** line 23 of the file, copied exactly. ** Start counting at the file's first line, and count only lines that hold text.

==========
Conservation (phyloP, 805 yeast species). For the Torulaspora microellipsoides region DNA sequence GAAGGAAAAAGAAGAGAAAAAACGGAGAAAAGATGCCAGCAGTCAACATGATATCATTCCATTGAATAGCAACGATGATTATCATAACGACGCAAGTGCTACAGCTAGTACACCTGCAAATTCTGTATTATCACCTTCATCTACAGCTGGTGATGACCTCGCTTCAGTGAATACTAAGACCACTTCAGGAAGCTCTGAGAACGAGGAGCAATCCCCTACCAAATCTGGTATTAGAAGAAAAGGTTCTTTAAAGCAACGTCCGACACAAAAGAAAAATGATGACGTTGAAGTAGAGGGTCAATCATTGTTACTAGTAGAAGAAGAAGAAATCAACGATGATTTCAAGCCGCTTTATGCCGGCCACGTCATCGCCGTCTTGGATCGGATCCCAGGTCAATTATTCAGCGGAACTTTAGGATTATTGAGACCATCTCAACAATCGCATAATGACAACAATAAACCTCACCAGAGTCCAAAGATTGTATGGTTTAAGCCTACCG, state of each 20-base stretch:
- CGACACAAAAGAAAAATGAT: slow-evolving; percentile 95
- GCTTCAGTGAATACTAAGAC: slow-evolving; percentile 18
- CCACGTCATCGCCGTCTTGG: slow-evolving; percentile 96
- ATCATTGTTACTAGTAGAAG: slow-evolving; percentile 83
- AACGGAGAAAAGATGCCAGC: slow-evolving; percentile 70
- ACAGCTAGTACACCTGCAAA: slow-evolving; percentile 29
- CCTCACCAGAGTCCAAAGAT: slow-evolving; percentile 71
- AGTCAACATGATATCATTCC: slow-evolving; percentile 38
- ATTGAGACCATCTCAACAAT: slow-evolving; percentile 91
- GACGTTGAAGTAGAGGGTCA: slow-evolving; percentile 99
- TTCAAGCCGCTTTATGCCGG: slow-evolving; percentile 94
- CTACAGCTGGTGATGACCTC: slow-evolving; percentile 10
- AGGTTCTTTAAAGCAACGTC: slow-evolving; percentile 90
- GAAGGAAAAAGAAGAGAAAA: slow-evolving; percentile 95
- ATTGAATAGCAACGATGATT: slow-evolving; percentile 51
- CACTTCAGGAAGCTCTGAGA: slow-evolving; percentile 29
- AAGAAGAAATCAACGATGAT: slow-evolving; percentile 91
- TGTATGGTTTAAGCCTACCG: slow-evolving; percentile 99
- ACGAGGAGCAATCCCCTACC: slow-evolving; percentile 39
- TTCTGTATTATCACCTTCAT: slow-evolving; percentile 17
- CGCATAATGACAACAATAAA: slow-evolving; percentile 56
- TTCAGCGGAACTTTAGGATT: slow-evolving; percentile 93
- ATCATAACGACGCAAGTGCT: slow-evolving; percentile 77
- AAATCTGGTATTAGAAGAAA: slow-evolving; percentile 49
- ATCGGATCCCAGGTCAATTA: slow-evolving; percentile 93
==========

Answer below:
- TTCAGCGGAACTTTAGGATT: slow-evolving; percentile 93